I was wondering about why some languages choose to implement numeric types (boolean, integers, floats, characters etc.) as classes/objects (eg. Kotlin) and some as primitive types (eg. Java). I am specifically considering interpreted languages rather than compiled languages.
Below are the differences that I was able to come up with:
As a class:
The type could then be extended, so that new classes could be treated as numeric types as well (i.e. being applicable to arithmetic operators).
No need for wrapper classes, as the type's relevant functionality could be encapsulated within the numeric type's class itself.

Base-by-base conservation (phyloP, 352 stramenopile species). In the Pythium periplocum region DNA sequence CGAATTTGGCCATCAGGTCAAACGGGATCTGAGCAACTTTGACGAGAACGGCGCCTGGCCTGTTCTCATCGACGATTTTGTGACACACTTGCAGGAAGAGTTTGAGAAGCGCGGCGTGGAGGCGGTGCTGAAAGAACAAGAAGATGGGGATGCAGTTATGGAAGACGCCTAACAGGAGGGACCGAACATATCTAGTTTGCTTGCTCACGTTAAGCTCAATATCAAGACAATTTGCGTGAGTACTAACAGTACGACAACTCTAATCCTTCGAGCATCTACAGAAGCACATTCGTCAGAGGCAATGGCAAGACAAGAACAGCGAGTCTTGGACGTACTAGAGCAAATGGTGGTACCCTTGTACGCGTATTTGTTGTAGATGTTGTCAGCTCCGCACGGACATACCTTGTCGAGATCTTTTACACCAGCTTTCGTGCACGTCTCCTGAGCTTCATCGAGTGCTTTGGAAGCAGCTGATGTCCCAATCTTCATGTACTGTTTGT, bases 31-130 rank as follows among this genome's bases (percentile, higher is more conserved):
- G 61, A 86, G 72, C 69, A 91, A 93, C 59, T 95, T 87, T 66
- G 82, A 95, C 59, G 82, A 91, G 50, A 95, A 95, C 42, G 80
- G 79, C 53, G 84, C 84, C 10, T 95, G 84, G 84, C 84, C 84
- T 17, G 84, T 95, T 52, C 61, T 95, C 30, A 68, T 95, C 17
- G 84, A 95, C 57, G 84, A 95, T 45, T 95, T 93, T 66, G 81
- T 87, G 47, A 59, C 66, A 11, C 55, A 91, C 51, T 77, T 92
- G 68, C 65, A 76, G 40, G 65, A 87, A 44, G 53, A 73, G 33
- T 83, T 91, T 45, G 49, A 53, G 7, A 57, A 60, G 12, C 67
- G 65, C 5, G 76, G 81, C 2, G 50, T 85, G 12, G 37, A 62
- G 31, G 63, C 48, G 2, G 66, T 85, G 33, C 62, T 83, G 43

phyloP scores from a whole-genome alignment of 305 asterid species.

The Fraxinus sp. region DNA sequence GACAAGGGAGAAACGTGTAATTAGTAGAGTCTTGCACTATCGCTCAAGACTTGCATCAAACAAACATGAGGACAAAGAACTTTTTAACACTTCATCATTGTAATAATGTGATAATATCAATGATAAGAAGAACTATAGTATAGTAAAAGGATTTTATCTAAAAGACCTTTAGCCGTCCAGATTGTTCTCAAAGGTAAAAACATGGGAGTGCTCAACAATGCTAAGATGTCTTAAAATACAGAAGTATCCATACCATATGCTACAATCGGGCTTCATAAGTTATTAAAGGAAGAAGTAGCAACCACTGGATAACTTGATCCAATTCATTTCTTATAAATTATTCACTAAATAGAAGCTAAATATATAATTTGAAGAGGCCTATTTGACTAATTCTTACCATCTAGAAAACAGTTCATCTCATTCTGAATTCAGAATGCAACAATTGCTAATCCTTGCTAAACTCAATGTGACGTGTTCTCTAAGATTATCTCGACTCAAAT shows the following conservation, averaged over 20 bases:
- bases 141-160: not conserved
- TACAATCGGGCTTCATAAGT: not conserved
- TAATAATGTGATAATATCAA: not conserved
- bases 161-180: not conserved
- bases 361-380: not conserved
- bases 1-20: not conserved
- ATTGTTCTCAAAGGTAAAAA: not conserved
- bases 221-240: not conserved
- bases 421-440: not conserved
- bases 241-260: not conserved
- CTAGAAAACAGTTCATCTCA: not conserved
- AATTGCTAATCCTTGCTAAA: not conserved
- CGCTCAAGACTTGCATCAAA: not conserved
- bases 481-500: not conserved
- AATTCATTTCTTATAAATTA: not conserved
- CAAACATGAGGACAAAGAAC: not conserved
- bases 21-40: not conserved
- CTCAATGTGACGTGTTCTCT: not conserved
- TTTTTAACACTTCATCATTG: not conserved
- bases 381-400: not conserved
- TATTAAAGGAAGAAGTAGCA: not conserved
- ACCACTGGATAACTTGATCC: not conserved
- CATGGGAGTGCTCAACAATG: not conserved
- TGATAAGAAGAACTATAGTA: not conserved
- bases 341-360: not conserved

As a primitive:
- Less memory usage, as only the primive's value would be stored, rather than the extra bulk needed for an object.
What could any other reasons be?
Edit: This is not a duplicate of this question, as this question is purely about language-design, rather than what should be chosen for a specific practical and real-world problem.